A sad time for Canadian model fliers and a lesson for model aircraft organisations around the world. The AMA, BMFA, SAMAA etc have to work hard to protect model flying, it was around before manned flight after all. I guess there are two paths available in Canada, MAAC start fighting properly with more people joining to help with relevance or just close it down.
We first reported that there were storm clouds brewing in Canada in December 2022 there were calls to pull that letter down, don’t worry it will be ok.
Transport Canada has not improved safety one jot with this action established model flying organisations really are the experts in RPAS safety. In my opinion, it looks like a money group from the commercial drone world with the ear of Transport Canada has managed to win a divide-and-conquer campaign.
Transport Canada exempted MAAC Members from having to take the RPAS test required for drone drivers and from registering each model aircraft they owned. In their own words, MAAC received an exemption because…
Whilst this does include America with Josh Bixler and Dave Messina all of the conversation we had last night counts at the minute. Please excuse the confusion at the beginning all my fault!
MAAC had been engaged with Transport Canada for a long time before the new Part IX regulations came into force and worked hard to get our members one of the best agreements in the world. Fundamentally, Transport Canada reviewed MAAC’s operations and believed thefms rc jet Exemption plus the MAAC Safety Code form an “equivalence” to CAR Part IX in terms of public and aviation safety and saw MAAC as a trustworthy, mature and safety-conscious organization capable of self-governance and individually motivated rule compliance.
Intelligent Crop Monitoring: Explor...
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Intelligent Crop Monitoring: Exploring the Potential of Drone Technology in Agriculture
Plainly the trust was broken and love lost, having watched videos from Bruce and Tim the plane man my understanding is that even control line flying is dragged into this mess. You will read at the bottom of the letter below that Transport Canada does not want MAAC members moaning at them.
Transport Canada has asked that we handle all inquiries on this issue internally, so please contact your zone director with any questions so they can forward them appropriately.
This sort of pandering to TC is what has allowed MAAC to arrive at this place, members should be writing to their elected members of government and complaining. But it looks like its too late.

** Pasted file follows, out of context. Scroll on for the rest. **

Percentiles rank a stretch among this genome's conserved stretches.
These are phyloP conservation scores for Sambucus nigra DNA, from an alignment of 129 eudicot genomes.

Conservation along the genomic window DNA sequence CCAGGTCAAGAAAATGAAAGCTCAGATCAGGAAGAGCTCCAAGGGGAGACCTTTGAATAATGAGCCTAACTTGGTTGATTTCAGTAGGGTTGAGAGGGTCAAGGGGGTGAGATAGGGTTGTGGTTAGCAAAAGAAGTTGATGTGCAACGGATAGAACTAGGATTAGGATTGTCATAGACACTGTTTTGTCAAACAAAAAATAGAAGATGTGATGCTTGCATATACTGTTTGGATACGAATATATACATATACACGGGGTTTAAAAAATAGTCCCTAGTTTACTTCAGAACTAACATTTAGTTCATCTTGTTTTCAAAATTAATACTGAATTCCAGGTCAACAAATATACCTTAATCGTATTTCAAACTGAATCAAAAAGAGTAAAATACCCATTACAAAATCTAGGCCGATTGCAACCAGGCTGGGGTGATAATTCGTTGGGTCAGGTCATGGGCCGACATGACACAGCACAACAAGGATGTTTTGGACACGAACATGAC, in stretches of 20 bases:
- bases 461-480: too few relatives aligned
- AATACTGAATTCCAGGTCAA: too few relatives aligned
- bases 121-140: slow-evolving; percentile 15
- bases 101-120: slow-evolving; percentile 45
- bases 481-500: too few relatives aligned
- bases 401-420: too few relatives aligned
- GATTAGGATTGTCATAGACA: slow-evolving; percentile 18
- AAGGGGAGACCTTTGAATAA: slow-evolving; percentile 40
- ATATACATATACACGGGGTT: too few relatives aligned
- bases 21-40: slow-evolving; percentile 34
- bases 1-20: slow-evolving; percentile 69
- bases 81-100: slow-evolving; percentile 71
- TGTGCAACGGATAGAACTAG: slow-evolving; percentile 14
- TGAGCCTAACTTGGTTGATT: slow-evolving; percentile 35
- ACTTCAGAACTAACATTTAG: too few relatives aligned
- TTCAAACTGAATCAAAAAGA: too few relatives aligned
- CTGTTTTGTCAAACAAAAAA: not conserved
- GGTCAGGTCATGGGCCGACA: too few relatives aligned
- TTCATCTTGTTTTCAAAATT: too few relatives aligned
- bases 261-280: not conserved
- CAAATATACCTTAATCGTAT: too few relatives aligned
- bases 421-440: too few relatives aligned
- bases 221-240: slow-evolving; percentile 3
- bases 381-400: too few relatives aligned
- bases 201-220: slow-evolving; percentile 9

Here is the letter MAAC sent to members on the 25th of February 2023
In the January 23 eBlast, we outlined a plan to reauthorize outdoor flying that was suspended in December on a site-by-site basis. By January 31, we had reauthorized over fifty sites. A few days later, on February 3, Transport Canada called a special meeting with MAAC’s Transport Canada Advisory Group and senior management. At that meeting, we were advised that our Exemption from Part IX of the Canadian Aviation Regulations (CAR) is no longer in effect due to breaches of exemption condition 3, sanctioning fields in controlled airspace without the required written agreements.
Transport Canada indicated that the written notification would be sent to us and initially asked us to wait until it was issued before making any MAAC-internal announcement. They also recognized that our recently reauthorized members might continue flying until MAAC was notified. Because of ongoing delays in processing the Transport Canada notification, we reached an agreement with them this week to notify our members.
Effective immediately, all MAAC members operating Remotely Piloted Aircraft Systems (RPAS) must comply with all Canadian Aviation Regulations, including CAR Part IX.
Since the February 3 call, MAAC and Transport Canada have been actively engaged in ongoing discussions to ensure our members can again enjoy the hobby responsibly under a new exemption. We are also working on ways to make life under Part IX as easy and flexible as possible for the members.
More information on legally flying RPAS in Canada can be found on the Transport Canada ‘Flying your drone safely and legally’ webpage.
What does this mean?
All MAAC members flying Remotely Piloted Aircraft Systems (RPAS) outdoors must now have a
minimum of a Basic Pilot certificate and comply with all Canadian Aviation Regulations, including CAR
Part IX regulations.
MAAC RPAS sites that are either indoor or have been issued a Site Operating Certificate may continue to fly. All outdoor operations must comply with all Transport Canada CAR Part IX regulations. New Site operating certificates will be issued reflecting Part IX restrictions.
Altitudes are limited to 400 feet above ground level (AGL), and higher altitude limits on either a Site
Operating Certificate issued this year or on Altitude Waivers issued last year are rescinded.
MPPD-15 Altitude Limit Policy is withdrawn.
Where RPAS flying can happen, so can events. We are still assessing what changes might be needed
for fun-flys and contests, and we will ensure that club executives are fully informed as soon as possible.
International RPAS operators are now required to obtain an RPAS Basic Pilot certificate and obtain a
Transport Canada Special Flight Operations Certificate (SFOC) to operate an RPAS in Canada.
The Canadian Aviation Regulations is a legal document that only uses the term RPAS and does not use ‘drone’. The Transport Canada website uses the word ‘drone’ in many of its pages and subsites. These terms are equivalent for MAAC purposes.